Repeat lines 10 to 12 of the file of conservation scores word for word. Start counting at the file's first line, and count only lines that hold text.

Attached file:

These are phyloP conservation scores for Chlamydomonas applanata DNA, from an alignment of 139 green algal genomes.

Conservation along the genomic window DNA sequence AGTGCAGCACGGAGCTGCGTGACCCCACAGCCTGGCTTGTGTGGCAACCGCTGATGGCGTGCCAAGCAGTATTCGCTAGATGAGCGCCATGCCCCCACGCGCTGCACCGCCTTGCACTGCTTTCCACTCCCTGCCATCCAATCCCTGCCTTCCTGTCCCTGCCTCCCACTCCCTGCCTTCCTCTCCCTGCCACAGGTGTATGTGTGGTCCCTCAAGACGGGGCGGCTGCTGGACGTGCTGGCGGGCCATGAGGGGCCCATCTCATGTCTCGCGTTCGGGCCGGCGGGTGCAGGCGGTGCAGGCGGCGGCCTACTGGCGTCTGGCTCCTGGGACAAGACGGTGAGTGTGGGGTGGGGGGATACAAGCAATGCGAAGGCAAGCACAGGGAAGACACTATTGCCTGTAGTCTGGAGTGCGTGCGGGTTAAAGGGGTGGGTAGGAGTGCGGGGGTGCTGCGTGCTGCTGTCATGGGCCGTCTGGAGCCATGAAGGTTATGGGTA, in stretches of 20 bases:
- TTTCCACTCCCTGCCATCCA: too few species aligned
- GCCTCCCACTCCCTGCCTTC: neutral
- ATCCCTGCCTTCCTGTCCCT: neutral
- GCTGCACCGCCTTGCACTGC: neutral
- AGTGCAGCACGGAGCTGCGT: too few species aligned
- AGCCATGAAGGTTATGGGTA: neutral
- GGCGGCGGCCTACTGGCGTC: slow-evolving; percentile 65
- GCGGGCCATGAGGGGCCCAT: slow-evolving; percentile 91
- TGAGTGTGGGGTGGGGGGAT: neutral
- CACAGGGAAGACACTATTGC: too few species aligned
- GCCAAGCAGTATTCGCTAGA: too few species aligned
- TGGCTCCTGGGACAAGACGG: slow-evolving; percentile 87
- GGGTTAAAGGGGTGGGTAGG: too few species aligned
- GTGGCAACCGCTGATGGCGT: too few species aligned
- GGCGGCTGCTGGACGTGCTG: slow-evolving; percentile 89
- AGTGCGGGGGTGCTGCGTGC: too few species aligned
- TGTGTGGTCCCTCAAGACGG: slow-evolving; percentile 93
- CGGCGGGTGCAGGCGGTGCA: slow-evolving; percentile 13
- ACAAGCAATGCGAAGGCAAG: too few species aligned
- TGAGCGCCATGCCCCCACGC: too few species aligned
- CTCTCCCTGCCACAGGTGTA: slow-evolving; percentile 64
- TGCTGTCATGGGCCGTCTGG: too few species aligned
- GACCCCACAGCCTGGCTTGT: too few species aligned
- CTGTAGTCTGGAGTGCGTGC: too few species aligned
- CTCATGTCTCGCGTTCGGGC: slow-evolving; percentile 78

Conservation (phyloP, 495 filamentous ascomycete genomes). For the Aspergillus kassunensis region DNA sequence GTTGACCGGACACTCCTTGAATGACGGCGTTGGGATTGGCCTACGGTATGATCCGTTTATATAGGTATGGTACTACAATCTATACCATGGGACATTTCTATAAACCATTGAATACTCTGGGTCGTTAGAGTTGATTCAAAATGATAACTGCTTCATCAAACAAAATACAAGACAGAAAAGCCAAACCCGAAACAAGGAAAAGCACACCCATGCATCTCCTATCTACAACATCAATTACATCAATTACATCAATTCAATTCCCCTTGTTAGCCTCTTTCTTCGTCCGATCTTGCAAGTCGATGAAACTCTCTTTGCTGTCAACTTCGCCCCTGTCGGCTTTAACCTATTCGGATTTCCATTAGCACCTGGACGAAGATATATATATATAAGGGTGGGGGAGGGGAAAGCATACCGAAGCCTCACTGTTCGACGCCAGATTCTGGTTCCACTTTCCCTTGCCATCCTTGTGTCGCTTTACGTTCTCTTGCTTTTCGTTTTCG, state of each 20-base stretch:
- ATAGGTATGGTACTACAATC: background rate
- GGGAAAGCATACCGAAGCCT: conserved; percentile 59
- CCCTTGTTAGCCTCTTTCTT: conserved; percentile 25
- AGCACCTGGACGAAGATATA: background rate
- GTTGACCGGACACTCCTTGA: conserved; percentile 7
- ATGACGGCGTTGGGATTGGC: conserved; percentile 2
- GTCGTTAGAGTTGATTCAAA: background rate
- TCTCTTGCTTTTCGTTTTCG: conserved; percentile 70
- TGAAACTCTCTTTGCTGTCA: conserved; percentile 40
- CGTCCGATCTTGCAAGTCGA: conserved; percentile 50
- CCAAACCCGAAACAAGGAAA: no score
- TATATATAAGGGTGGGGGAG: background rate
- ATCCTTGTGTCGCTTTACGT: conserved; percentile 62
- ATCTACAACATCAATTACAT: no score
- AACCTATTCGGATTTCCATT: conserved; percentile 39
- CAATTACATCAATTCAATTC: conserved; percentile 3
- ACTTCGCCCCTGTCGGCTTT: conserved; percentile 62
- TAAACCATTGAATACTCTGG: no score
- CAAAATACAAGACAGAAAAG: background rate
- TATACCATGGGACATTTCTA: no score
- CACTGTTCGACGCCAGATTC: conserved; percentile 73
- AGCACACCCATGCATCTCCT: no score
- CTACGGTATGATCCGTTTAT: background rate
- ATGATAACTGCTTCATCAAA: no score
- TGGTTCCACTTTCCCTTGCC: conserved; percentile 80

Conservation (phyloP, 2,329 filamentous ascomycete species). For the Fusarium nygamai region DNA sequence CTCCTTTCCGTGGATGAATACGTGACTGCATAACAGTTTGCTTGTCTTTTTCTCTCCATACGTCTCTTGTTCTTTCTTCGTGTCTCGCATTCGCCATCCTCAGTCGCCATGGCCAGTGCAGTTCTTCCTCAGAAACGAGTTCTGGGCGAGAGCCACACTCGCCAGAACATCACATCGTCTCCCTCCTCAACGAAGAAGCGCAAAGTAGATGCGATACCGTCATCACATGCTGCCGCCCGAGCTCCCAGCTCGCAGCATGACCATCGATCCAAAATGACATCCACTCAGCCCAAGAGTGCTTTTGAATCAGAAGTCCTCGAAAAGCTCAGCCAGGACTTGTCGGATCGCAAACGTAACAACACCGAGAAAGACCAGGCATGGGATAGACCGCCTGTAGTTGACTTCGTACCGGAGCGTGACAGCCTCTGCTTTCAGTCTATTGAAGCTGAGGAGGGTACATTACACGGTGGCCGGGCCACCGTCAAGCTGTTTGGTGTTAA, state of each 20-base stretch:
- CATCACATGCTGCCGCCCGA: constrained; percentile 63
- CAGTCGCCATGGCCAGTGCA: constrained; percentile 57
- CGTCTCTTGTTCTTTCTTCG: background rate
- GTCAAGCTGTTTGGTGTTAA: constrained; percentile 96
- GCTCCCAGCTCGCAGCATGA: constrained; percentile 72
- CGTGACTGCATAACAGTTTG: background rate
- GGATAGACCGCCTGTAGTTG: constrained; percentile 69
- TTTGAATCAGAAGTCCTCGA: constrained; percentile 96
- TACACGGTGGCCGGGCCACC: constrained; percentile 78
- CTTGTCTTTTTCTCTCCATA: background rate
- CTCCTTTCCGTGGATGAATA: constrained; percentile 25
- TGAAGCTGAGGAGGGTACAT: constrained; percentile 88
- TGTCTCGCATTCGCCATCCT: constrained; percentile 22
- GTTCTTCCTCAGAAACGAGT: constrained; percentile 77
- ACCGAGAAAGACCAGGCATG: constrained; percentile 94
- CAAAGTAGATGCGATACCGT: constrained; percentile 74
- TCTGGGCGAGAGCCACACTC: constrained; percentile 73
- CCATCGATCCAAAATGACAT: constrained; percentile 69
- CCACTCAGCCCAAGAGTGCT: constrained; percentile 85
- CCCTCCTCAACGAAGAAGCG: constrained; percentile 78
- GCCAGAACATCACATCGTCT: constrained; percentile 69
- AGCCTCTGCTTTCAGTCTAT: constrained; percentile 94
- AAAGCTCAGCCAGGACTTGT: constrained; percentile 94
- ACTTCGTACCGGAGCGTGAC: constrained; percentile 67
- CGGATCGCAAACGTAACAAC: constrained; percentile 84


- GCGGGCCATGAGGGGCCCAT: slow-evolving; percentile 91
- TGAGTGTGGGGTGGGGGGAT: neutral
- CACAGGGAAGACACTATTGC: too few species aligned